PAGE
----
This is one of my favorite Replacements songs, and I feel like more people should know about it so they can love it, too. It’s an ode to Johnny Thunders of the New York Dolls, who did die of a drug overdose in 1991, ten years after this song was released. Four years later, Bob Stinson, Replacements guitarist, followed in his tracks (um…pun intended?)
I’ve been backlogging my Picasa site and feeling a bit nostalgic about my old neighborhood. Washington Heights is primarily a Dominican enclave at the northern tip of Manhattan, and while I often complained about my tiny, roach-infested studio with its single brick-wall-facing window, the “wanted for knifing” posters that appeared in my building compliments of the strip club across the street, and the lack of amenities catering to me (i.e. coffee house with wifi, veggie restaurants, music and art-events nightly), I loved the vitality of the streets. In the summer especially, the neighborhood was ripe with the overflow of cramped emotions and cramped apartments. People, even very tiny, sleepy people, were out at all hours–playing ball or riding Big Wheels, gathering on stoops to munch chicken and plantains and drink (soda? beer?) from wrinkled paper bags, jostling around the fridges at all-night bodegas, throwing cookouts and birthday parties, flirting and fighting and always, always blasting latin music. So a year after the fact, here’s my homage to Washington Heights.
More photos here…
I’ve been back in New York for the past few weeks—essentially from Fashion Week to Armory Week, with the Whitney Biennial sandwiched between—and I’ve seen so much art that I’m not sure where to begin. To make things more interesting, my camera started giving random error messages, and I haven’t had time to have it serviced, rendering void my usual tactic of posting tons of pics rather than taking the time to politely word actual opinions.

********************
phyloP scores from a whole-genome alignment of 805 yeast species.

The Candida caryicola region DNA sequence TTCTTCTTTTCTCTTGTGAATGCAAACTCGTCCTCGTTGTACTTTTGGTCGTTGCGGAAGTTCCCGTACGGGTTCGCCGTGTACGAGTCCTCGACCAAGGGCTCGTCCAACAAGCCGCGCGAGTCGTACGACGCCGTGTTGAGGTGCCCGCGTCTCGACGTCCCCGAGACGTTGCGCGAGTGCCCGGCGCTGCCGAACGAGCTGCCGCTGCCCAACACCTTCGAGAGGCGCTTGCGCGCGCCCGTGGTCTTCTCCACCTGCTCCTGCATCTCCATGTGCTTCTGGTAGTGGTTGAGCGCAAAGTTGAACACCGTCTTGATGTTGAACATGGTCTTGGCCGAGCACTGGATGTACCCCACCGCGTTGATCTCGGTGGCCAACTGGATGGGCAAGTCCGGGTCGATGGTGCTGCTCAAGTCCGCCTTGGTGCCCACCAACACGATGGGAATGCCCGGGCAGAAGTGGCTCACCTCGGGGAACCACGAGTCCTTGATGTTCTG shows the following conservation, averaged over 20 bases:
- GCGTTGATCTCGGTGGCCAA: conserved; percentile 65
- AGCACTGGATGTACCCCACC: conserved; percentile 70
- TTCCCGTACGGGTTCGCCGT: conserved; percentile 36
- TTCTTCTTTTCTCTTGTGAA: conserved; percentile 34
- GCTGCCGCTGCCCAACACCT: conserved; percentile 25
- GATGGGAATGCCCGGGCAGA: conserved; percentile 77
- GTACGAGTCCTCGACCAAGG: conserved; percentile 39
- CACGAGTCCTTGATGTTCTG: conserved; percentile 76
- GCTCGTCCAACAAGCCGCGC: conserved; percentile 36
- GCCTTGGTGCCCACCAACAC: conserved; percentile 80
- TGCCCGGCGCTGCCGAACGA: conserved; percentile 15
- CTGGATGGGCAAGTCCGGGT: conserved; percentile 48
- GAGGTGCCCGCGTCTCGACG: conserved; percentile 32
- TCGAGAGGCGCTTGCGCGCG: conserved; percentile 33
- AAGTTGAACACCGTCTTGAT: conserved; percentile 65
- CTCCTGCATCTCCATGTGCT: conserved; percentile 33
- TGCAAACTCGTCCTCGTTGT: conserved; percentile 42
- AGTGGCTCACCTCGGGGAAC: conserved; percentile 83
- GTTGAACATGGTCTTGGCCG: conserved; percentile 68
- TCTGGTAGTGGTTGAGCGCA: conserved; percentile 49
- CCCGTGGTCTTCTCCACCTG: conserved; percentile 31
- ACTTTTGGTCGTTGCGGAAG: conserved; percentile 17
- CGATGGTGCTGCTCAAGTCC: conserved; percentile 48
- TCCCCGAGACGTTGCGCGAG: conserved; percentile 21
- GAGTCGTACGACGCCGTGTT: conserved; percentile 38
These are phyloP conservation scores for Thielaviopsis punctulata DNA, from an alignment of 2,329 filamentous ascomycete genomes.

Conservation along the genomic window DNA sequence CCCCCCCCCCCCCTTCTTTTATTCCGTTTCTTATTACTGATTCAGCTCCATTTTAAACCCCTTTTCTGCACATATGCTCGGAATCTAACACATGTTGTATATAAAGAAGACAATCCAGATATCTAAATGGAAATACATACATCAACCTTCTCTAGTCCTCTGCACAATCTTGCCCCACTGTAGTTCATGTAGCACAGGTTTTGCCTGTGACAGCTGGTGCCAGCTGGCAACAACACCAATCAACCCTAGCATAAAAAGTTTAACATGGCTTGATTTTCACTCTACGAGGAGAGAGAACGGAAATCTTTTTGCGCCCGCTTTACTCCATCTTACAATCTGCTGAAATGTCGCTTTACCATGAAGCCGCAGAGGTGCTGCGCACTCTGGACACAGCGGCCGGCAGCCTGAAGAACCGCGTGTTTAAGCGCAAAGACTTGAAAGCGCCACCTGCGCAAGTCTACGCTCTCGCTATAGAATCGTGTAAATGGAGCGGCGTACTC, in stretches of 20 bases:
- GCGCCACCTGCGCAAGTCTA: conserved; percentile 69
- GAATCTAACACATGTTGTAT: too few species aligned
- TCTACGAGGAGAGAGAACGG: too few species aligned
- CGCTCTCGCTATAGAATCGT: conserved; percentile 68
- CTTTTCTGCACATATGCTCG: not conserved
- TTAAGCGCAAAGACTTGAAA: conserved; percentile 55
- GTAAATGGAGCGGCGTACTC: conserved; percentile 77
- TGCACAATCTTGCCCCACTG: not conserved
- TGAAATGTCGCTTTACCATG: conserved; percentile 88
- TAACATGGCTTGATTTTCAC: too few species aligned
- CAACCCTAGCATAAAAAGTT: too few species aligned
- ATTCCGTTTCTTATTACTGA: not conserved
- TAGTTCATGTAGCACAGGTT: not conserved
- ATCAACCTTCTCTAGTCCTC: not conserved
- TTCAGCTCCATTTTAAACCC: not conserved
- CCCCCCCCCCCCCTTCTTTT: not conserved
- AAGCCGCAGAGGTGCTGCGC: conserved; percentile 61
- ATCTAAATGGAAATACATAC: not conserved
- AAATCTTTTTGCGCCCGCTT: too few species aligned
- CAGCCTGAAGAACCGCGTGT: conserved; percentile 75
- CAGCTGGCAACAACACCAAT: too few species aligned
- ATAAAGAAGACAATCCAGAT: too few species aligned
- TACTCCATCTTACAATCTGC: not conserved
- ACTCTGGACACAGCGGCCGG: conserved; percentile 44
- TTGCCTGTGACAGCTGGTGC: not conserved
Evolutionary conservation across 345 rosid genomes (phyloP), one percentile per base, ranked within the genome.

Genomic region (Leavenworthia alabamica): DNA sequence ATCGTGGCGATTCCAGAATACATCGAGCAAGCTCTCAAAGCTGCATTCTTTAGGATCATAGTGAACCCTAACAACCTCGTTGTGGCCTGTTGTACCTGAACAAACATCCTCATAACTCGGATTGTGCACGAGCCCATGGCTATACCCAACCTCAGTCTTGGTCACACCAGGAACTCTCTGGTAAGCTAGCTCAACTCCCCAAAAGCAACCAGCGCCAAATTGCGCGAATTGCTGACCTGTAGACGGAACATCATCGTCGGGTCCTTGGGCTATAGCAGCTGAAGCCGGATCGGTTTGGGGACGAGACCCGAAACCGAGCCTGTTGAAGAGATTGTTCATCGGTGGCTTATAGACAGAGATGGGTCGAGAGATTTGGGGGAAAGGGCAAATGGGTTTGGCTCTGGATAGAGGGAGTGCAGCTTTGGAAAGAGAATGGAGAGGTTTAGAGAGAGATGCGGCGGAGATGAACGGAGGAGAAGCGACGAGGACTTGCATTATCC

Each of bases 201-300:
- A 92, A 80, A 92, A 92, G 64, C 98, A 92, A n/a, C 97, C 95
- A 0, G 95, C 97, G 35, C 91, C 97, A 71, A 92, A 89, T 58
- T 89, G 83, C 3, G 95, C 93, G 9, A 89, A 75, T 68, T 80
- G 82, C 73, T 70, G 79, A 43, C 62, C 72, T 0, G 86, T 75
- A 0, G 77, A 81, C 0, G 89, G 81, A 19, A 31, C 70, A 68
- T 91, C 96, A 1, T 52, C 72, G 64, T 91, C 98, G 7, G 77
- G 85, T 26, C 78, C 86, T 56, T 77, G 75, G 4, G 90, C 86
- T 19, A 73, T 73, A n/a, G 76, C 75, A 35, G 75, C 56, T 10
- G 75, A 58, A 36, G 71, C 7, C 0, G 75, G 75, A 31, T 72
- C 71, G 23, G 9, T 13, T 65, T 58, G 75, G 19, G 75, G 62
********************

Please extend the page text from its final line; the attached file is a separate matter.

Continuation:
So basically I’ll hit the high points—if something stuck with me, obviously it’s significant enough…right?
This was the 75th anniversary of the Whitney Biennial, and it was supposed to be toned down, a careful showcase for an era of shrinking endowments and shuttered museums. But I’ve never been to a Biennial before, and six hours later, this one didn’t seem moderate to me. I can’t imagine those days of venue overflow—although post-art-fairs, the imagining is getting easier. I wanted to love or hate the Biennial, because it seems so wishy-washy to be “safe” and optimistically cautious about a show that has a history of polarizing critics, in the very year that every other critic (if that’s what I am) decided to be optimistically cautious. But if I am honest, there were a (very) few pieces that I loved, some stuff that I liked and lots that I didn’t.
Keep reading at Juxtapoz.
Finally…the characters I photographed Saturday, that somebody (who looked like Barry McGee) stood on a ladder spraying as I rode by on the overpass Thursday evening. But I’m not sure if this piece actually is actually Barry McGee’s work–the style appears similar to Barry McGee’s only in the blocky heads.
In the Jewish community, Mokom Sholom and its sister cemetery Bayside have been embroiled in controversy for several years–I’m not entirely sure what the noise is about, and it would take serious research to get it straight, but what follows is my rough summary of the situation.